qualify as a fiduciary for a Michigan decedent." A resident of that State, one Rockwell T. Gust, a Michigan attorney, was appointed special administrator. While in Massachusetts during the month of September, the appellant "being named executor as aforesaid, took possession of the real estate" here and "took such other steps as he deemed advisable to preserve Massachusetts assets and provide for payment of the debts and obligations of the estate." On September 30, 1960, "pursuant to instructions" from the appellant, "a check was drawn on the estate funds" for real estate taxes due on the property in question, and William "caused the above-mentioned check to be delivered to the Collector of Taxes for the Town of Wenham." The check was deposited for collection by the town and paid. On September 30, 1960, William "caused an application for Abatement of Real Estate Tax . . . to be filed with the Board of Assessors." On October 24, 1960, Mrs. Miller's will was admitted to probate in Michigan and Mr. Gust was appointed administrator, c.t.a. On November 10, 1960, the appellant "filed in the Probate Court for Essex County, Massachusetts, a petition for the allowance of a foreign will and his appointment as executor thereunder." On December 27, 1960, the will was admitted to probate in Massachusetts, and the appellant was appointed and qualified as ancillary executor on that date, and still serves as such.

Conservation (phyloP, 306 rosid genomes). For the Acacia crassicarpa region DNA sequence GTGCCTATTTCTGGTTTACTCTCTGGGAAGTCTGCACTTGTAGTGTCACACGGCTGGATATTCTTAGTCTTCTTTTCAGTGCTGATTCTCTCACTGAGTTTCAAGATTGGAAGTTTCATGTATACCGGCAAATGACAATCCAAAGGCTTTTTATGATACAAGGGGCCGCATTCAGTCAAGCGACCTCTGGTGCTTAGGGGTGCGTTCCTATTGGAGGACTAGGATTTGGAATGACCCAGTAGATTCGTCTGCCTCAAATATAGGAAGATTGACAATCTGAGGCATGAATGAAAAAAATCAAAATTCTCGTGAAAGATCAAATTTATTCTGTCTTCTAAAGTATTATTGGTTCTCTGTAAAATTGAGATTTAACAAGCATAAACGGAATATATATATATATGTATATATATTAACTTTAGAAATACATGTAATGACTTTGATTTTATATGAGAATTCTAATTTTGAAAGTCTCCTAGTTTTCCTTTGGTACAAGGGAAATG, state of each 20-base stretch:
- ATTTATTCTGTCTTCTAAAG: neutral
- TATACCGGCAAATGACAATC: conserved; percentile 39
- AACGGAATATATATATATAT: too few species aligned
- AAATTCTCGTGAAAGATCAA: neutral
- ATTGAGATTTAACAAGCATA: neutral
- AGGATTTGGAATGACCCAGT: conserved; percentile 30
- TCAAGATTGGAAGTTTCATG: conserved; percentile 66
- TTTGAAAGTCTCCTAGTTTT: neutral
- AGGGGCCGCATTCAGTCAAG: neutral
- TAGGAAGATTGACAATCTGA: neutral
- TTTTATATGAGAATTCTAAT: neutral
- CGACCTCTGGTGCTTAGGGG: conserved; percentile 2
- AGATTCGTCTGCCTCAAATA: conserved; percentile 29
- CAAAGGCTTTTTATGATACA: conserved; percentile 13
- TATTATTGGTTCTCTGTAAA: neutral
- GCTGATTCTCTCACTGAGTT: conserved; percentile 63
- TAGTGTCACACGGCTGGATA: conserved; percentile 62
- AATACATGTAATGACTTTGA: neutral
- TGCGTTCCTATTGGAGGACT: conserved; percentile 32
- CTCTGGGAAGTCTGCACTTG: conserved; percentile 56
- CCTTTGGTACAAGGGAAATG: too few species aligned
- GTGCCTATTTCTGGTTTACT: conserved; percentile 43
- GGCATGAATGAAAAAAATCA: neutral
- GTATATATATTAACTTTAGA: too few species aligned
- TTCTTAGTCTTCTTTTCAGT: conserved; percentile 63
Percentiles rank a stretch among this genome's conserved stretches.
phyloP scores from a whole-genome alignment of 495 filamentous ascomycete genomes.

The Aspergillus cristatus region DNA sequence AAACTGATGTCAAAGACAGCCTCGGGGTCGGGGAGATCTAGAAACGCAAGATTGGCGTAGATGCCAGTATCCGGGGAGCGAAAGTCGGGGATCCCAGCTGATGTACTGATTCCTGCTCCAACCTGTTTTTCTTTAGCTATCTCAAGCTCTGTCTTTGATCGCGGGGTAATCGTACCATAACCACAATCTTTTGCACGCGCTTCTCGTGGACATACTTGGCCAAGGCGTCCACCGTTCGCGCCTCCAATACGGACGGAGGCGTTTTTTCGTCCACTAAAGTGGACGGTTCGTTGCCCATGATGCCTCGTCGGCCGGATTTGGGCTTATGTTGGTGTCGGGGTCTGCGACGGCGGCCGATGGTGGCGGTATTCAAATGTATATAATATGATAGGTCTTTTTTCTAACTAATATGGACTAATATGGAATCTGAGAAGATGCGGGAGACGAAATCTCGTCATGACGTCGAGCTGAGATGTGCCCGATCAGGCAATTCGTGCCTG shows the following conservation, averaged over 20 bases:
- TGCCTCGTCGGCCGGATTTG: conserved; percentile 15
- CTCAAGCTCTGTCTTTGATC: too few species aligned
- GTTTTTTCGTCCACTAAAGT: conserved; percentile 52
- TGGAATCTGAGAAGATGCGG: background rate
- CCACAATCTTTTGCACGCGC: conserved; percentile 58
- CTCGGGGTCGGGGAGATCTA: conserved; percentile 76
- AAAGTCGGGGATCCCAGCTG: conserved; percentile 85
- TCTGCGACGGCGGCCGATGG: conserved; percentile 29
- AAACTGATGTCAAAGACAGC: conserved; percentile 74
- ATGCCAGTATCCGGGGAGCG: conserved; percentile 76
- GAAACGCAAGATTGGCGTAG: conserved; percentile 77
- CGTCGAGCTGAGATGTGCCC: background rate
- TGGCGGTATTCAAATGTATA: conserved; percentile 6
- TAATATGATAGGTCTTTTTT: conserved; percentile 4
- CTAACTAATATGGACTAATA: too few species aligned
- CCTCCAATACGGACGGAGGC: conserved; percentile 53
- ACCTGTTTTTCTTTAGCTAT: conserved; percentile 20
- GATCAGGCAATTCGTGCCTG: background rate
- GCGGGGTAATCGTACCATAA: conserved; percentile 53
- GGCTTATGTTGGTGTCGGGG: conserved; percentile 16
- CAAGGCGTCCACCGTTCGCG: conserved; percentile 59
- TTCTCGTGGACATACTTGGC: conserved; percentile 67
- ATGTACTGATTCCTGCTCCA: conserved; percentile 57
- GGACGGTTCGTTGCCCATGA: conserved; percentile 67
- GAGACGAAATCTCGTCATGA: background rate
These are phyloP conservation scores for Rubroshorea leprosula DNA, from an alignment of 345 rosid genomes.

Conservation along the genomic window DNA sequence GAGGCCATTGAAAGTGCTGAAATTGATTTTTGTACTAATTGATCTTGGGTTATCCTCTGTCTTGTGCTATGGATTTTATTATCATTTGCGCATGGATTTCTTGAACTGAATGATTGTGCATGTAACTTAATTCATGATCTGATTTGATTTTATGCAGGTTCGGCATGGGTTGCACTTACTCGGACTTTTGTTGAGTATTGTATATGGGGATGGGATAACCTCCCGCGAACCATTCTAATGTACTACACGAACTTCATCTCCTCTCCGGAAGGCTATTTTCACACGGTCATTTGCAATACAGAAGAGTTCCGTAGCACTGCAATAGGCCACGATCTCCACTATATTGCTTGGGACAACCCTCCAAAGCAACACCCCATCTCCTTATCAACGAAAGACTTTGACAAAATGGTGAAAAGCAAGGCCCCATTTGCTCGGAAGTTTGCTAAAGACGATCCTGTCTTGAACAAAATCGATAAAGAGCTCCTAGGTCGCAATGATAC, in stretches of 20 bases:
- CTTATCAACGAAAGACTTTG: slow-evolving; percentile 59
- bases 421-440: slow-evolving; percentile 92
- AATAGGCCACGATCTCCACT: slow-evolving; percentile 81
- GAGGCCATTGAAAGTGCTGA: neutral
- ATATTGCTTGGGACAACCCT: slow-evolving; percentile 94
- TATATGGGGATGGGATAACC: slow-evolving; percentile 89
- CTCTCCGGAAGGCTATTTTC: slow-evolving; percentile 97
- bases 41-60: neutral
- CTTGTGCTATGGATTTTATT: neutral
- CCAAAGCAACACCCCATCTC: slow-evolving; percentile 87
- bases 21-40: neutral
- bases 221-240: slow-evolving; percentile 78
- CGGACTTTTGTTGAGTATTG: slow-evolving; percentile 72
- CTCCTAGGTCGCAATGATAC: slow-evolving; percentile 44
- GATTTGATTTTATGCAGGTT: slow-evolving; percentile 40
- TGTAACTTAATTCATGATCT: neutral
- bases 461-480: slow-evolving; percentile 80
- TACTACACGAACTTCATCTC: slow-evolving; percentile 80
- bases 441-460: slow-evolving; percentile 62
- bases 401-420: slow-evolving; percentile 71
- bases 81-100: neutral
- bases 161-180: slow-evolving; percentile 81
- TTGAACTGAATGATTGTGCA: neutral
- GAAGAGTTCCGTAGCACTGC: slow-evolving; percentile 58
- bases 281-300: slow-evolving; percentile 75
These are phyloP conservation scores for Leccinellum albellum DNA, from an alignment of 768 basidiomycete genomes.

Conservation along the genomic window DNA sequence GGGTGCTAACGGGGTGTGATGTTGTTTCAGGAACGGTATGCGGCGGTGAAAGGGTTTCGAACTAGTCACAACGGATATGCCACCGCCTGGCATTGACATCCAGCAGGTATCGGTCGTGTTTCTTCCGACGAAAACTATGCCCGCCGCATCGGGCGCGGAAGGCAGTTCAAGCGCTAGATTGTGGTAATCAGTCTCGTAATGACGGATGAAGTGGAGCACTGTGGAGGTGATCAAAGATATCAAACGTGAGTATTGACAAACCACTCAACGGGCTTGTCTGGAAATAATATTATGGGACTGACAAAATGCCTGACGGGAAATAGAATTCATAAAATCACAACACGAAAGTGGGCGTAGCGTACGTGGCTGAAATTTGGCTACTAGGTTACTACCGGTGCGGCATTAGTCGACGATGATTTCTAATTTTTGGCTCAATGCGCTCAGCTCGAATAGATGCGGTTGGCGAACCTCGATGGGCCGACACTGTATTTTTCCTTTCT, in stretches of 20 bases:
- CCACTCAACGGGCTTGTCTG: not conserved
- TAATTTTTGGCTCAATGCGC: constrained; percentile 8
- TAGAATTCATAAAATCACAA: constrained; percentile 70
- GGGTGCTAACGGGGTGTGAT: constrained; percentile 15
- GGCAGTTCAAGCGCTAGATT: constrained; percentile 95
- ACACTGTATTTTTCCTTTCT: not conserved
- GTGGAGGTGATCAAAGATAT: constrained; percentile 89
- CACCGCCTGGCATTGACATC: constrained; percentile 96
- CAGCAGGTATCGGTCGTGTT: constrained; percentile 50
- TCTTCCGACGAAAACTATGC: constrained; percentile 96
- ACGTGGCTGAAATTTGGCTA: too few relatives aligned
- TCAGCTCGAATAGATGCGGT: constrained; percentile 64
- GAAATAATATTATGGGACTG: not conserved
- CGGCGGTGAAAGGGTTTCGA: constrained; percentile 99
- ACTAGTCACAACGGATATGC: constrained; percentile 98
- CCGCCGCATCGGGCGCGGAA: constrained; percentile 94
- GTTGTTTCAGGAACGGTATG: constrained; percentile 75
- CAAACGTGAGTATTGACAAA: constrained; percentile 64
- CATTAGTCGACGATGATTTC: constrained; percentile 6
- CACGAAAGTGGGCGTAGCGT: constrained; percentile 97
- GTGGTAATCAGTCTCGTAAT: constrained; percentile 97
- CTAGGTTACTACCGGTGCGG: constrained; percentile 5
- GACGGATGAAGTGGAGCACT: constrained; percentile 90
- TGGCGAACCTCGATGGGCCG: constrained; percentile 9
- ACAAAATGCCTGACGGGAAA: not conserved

The Fiduciary Trust Company of Boston was the trustee of a revocable trust established by Mrs. Miller. Under the provisions of that trust, "From and after the death of the Settlor, and so long as the Settlor's son . . . shall live, the Trustee shall pay and distribute the net annual income of the trust estate . . . one-half to . . . [the appellant]; and one-half to and among a class of beneficiaries consisting of . . . [the appellant], his wife and his issue living . . . in such proportions as the Trustee in its discretion shall each year determine." In addition, Article Sixth of the trust provides in pertinent part as follows: "The Trustee shall pay to the Settlor's estate, upon the written request of the Settlor's executor or administrator: (a) such amount as said executor or administrator may certify to be necessary